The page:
By Bjorn Fehrm
November 14, 2018, © Leeham News.: Last week we operated the future Boeing NMA from North American hubs. The aircraft would cover the North American market well but would have limitations when flying to South America. The coverage would be sensitive to where our hub would be, as would European coverage.
Now we finish the series by comparing the NMA to its main alternatives for range and operational economics.
By Bjorn Fehrm
November 1, 2018, © Leeham News.: Last week we looked at how a Boeing NMA would function as a medium range airliner in the Asia-Pacific.
We now continue with flying the two aircraft variants from Middle East locations, exploring how large an area in Asia, Europe and Africa the aircraft would cover.
Oct. 15, 2018, © Leeham News: “With your help, we will develop actionable plans to develop the supply chain.”
This was the leading message from the 5th Annual South Carolina Aerospace Conference and Expo, held Tuesday and Wednesday last week in Columbia (SC).
Conference officials also said they are “exploring a national aerospace coalition.”
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The South Carolina Council on Competitive/SC Aerospace already have a Letter of Intent with Washington State’s Aerospace Futures Alliance “for the purpose of advancing the aerospace industry across the US. The LOI will serve as the platform for exploring the creation of a national aerospace Coalition (Coalition) with the objective of strengthening and growing commercial aviation, space, and unmanned aerial systems in the US through a variety of activities.”
By Bjorn Fehrm
October 11, 2018, © Leeham News.: The Boeing NMA is by now reasonably well defined. The passenger capacity is set at 225 seats for the smaller version and 265 seats for the larger. The nominal range is 5,000nm for the smaller version and 4,750nm for the larger NMA.
This is all nominal data. In practice, there will be different operational realities which will decrease these figures. How much and how useful will the final operational NMA be? What will be the economic advantage over the direct competition?
To find out, we will pit the NMA against its direct competition in a series of articles.
Oct. 4, 2018, © Leeham News: A consensus appears to have developed among aerospace analysts that the business model for the prospective Boeing New Midmarket Aircraft is about much more than the profit-and-loss case for a stand-alone airplane program.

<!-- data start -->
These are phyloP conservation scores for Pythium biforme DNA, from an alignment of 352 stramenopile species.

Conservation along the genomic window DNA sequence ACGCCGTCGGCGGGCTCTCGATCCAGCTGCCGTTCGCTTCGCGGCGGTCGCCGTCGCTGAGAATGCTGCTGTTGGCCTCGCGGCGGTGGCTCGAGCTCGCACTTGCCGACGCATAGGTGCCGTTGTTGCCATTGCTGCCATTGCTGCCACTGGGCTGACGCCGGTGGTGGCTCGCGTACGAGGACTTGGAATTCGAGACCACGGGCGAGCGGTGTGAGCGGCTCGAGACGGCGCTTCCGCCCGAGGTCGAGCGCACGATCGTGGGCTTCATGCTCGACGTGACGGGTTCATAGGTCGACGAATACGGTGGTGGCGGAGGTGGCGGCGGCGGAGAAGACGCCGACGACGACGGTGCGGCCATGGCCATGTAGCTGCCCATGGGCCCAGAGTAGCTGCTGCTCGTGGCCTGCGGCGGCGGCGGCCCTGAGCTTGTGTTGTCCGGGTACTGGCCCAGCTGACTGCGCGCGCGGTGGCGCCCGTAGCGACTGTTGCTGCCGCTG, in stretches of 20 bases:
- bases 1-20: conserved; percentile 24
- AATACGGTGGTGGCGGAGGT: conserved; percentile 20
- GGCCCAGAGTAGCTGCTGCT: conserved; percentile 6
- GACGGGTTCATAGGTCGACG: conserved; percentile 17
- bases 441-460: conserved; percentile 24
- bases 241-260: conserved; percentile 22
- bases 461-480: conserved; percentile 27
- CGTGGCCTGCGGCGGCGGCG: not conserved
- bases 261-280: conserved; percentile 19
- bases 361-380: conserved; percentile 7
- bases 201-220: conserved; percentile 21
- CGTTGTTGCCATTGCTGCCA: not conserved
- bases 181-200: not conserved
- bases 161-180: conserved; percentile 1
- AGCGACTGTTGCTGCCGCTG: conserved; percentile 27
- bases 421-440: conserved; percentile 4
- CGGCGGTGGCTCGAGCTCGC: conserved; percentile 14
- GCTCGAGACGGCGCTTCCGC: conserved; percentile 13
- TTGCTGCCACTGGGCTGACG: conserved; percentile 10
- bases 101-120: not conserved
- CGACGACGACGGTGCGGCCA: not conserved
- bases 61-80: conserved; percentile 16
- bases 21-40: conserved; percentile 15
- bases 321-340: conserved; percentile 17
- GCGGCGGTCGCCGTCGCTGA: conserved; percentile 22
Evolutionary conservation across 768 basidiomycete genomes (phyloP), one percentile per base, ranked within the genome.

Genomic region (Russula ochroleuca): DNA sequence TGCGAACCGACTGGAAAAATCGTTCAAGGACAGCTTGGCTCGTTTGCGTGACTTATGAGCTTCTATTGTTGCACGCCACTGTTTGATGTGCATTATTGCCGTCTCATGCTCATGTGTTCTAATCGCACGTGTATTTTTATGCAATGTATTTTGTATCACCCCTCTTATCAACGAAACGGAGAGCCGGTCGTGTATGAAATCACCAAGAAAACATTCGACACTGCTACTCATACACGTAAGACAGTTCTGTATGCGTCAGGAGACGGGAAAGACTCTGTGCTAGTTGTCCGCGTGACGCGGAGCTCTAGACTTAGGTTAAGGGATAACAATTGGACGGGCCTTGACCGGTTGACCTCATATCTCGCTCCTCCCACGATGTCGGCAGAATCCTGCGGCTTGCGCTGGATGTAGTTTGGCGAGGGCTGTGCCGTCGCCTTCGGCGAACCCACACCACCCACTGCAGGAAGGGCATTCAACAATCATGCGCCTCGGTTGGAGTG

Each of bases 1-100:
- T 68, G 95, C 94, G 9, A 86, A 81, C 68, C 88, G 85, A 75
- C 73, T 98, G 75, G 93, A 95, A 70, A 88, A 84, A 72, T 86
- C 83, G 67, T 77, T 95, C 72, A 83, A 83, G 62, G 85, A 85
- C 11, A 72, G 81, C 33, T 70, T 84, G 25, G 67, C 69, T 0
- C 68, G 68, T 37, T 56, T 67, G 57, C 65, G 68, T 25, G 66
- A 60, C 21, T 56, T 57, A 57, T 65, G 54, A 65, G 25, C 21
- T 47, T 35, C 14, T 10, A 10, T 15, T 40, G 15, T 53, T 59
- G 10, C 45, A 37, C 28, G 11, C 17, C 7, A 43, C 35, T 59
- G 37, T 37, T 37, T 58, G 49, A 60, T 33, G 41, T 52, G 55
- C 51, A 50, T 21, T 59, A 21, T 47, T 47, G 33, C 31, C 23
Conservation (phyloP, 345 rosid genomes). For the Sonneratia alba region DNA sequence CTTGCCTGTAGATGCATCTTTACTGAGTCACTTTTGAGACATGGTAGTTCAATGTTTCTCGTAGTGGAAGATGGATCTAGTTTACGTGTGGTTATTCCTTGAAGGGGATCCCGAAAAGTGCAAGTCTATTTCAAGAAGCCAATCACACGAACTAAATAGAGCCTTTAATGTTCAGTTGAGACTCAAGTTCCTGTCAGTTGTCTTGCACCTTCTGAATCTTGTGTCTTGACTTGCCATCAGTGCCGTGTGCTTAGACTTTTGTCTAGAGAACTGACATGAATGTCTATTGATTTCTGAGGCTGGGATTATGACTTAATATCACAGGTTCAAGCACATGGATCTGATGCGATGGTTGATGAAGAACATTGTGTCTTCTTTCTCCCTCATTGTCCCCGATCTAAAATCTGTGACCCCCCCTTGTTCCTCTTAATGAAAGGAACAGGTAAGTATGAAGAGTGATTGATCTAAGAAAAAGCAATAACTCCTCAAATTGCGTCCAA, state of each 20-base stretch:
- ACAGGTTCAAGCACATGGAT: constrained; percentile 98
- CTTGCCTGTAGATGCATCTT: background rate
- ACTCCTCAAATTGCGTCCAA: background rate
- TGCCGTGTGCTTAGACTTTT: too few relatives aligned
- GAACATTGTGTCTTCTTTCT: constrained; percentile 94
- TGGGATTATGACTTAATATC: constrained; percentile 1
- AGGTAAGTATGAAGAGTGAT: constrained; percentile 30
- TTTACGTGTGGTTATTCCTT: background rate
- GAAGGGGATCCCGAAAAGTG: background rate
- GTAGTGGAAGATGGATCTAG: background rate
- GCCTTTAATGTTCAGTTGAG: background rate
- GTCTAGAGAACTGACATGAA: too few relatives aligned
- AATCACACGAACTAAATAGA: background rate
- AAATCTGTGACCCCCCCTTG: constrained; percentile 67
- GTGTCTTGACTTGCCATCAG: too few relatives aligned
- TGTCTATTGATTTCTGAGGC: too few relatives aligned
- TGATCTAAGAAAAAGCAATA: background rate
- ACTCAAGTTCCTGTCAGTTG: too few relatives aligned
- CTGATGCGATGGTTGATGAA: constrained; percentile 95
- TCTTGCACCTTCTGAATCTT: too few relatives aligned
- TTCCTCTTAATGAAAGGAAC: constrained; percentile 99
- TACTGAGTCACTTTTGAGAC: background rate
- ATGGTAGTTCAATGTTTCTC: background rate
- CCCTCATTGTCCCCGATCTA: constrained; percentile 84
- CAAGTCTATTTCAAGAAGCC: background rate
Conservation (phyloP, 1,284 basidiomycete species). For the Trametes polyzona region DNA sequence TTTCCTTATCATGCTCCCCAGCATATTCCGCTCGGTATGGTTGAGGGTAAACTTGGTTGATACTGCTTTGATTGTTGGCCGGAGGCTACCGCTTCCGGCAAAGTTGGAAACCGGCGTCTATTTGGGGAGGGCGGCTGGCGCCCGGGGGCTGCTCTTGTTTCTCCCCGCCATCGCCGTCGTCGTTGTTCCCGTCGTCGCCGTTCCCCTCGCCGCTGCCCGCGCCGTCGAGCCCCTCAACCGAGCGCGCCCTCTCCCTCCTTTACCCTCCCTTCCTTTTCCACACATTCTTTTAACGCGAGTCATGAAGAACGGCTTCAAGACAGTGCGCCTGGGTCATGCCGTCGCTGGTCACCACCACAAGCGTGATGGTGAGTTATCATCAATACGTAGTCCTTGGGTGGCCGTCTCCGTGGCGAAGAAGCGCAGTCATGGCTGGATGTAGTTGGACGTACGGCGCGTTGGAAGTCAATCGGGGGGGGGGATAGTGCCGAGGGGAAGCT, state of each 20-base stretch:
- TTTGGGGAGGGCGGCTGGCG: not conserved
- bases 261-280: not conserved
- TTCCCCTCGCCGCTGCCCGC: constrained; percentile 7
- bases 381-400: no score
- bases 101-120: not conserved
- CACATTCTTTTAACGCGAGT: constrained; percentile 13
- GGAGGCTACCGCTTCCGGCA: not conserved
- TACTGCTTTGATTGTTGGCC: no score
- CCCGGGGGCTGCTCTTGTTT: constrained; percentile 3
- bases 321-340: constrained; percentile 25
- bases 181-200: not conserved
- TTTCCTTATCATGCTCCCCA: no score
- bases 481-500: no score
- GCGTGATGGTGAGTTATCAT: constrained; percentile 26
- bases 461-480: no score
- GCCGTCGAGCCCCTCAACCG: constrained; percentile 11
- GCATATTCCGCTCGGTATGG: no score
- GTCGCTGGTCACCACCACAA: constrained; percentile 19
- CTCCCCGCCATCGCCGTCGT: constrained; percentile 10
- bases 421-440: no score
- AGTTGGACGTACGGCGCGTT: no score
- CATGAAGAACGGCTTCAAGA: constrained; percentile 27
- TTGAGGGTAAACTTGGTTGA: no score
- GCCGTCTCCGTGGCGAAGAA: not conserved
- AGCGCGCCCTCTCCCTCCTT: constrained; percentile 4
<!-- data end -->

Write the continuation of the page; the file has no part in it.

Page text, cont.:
It’s something that Boeing CEO Dennis Muilenburg has alluded to many times on earnings calls and elsewhere.
But now, as Boeing moves toward a decision to launch the NMA program next year, the business model has fundamentally become defined.
Note that I say, “toward a decision,” not “if the program will be launched.” I’m convinced Boeing will greenlight the NMA.
Oct. 1, 2018, © Leeham Co.: The Choose Washington NMA task force said last week it will release this month recommendations for improving aerospace workforce activities in Washington.
It’s about time.
The task force was appointed by Gov. Jay Inslee to come up with a plan to persuade Boeing to choose Washington as the assembly site for its prospective New Midmarket Airplane, the NMA.
Two studies, one by the Teal Group and the other by Price Waterhouse Cooper, conclude Washington is the best aerospace cluster and location to build the NMA. The conclusions are unsurprising, given the maturity, size and scope of the cluster in Puget Sound (the greater Seattle area). No other place in the country has this level of aerospace activity.
But the reports failed to adequately address the top priority that Boeing has: the need for skilled workers and engineers.
At long last, the NMA council is getting there.
By Bjorn Fehrm
October 1, 2018, © Leeham News.: Boeing and its partner SAAB Thursday won a $9.2bn U.S. Air Force T-X Pilot Training contract. It was a win for its Defense, Space & Security division, yet it will have major implications for Boeing’s Commercial Airplane (BCA) division and the NMA.
The NMA will change the way Boeing develops, produces and supports airliners. The T-X is the pilot for this change.
Sept. 27, 2018, © Leeham News: Boeing hasn’t gone to a production rate of 57/mo for its 737 and studies have long been underway looking at a rate of not only 63/mo but also 70/mo, supply chain sources tell LNC.
Rate 57, up from 52, is scheduled for next July. Sixty-three has long been considered the maximum allowed for the current Renton (WA) factory, the sole location where commercial 737s are assembled.
But Boeing, in yet another step in its drive for more efficiencies, is analyzing how to push 70 airplanes a month through the same facility.
Sept. 24, 2018, © Leeham News: This week we catch up on Odds and Ends.
Boeing has reversed the number of 737s piling up at Renton Airport and Boeing Field and is starting to burn off the “gliders” and other aircraft plagued by traveled work.
Although some aerospace analysts came away from the investors day this month skeptical that Boeing would clear the backlog by year end, barring another hiccup of size, it looks like the company will do so.
Spirit Aerosystems said it had caught up on the delivery of fuselages while Boeing told aerospace analysts at its investors’ day this month that delays were still causing issues.
How does this conflict of information converge?
It’s a matter of sequencing the fuselages back into the system, I’m told.